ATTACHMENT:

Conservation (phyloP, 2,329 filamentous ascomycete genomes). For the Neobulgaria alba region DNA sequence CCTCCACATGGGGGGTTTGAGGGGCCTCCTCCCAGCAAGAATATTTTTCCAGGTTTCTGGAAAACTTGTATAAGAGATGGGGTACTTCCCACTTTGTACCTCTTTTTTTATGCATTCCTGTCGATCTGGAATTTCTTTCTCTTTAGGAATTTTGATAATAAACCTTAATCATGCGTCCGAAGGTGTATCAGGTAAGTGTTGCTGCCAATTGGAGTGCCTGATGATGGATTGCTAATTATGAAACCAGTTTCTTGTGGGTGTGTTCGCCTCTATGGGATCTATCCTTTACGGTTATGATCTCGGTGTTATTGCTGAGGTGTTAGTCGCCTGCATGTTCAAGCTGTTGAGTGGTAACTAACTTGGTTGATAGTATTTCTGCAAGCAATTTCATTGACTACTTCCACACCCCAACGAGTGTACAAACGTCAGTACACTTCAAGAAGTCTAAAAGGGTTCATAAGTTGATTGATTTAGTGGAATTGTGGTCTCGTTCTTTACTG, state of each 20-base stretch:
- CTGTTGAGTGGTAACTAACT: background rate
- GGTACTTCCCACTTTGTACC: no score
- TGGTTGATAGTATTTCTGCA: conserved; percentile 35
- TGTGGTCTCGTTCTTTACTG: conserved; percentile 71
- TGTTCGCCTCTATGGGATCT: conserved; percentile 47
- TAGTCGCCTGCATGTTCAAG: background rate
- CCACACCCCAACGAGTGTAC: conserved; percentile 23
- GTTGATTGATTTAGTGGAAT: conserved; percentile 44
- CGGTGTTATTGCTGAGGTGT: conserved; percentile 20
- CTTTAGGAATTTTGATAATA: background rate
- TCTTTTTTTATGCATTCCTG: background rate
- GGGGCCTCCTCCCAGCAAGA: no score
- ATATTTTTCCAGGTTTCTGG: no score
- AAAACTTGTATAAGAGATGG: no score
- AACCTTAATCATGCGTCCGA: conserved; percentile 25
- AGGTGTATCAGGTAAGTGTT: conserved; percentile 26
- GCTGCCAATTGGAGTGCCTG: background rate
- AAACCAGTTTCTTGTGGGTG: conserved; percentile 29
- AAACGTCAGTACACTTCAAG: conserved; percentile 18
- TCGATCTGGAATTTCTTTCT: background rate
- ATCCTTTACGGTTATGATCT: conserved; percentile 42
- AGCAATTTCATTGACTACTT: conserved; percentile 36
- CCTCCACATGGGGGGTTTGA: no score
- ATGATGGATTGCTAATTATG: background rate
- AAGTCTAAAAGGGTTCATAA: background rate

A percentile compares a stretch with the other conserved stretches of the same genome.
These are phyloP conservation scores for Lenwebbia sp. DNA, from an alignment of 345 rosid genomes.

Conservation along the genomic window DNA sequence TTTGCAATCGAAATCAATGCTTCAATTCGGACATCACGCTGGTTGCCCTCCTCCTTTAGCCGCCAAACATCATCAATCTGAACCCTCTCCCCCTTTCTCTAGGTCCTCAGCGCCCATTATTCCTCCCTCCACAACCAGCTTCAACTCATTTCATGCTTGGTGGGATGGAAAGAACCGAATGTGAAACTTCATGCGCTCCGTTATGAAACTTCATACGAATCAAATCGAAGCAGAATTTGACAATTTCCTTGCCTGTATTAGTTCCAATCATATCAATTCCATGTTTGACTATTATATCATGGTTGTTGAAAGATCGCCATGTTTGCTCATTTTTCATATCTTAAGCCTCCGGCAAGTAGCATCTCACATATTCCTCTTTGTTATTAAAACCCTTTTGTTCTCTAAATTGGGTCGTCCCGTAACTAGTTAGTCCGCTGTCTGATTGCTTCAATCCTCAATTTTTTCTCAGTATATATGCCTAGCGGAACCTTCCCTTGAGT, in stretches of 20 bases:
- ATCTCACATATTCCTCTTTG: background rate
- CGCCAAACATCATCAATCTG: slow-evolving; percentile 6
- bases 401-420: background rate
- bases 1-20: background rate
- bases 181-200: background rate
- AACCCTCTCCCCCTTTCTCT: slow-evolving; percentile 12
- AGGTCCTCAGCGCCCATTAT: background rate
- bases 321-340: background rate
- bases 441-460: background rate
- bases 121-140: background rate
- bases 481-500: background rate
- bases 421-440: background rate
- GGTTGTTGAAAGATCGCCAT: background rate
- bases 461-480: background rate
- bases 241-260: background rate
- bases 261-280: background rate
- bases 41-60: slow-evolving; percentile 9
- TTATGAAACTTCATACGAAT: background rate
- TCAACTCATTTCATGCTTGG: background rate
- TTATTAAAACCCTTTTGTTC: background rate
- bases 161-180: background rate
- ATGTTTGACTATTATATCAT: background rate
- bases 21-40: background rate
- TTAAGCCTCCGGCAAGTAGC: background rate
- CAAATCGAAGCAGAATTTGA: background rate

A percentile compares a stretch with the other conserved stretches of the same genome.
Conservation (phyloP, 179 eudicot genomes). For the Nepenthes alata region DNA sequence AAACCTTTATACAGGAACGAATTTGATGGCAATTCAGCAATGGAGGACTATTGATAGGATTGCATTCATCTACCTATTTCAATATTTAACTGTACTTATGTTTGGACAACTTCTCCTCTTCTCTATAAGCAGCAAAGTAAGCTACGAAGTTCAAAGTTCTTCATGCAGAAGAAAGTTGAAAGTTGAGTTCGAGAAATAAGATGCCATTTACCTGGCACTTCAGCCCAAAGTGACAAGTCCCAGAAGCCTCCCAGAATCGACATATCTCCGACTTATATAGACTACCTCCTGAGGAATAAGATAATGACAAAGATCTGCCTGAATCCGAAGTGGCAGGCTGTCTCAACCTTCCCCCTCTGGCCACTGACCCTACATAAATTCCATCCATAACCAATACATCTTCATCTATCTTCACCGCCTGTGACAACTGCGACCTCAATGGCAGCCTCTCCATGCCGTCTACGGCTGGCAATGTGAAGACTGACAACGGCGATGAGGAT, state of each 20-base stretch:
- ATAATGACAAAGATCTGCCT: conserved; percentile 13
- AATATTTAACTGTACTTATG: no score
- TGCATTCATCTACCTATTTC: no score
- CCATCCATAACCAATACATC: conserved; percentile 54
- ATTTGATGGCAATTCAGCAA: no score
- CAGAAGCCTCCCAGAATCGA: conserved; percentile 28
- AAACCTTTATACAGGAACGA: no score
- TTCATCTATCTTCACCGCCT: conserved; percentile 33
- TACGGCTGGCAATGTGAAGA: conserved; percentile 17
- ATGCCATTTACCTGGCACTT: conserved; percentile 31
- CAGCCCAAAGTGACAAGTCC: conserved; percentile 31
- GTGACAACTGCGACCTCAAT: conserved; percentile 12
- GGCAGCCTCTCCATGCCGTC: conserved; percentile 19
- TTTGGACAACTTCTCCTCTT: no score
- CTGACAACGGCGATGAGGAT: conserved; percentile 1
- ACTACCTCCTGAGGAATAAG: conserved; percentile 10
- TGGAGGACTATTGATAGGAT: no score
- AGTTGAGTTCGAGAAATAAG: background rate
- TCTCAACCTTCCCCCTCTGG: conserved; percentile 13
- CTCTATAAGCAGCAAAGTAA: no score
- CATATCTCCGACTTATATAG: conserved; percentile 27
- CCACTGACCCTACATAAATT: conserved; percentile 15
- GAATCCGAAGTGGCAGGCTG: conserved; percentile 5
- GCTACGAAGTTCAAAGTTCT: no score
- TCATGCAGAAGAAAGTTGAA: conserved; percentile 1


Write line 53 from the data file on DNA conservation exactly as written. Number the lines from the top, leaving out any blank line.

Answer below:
- TTAAGCCTCCGGCAAGTAGC: background rate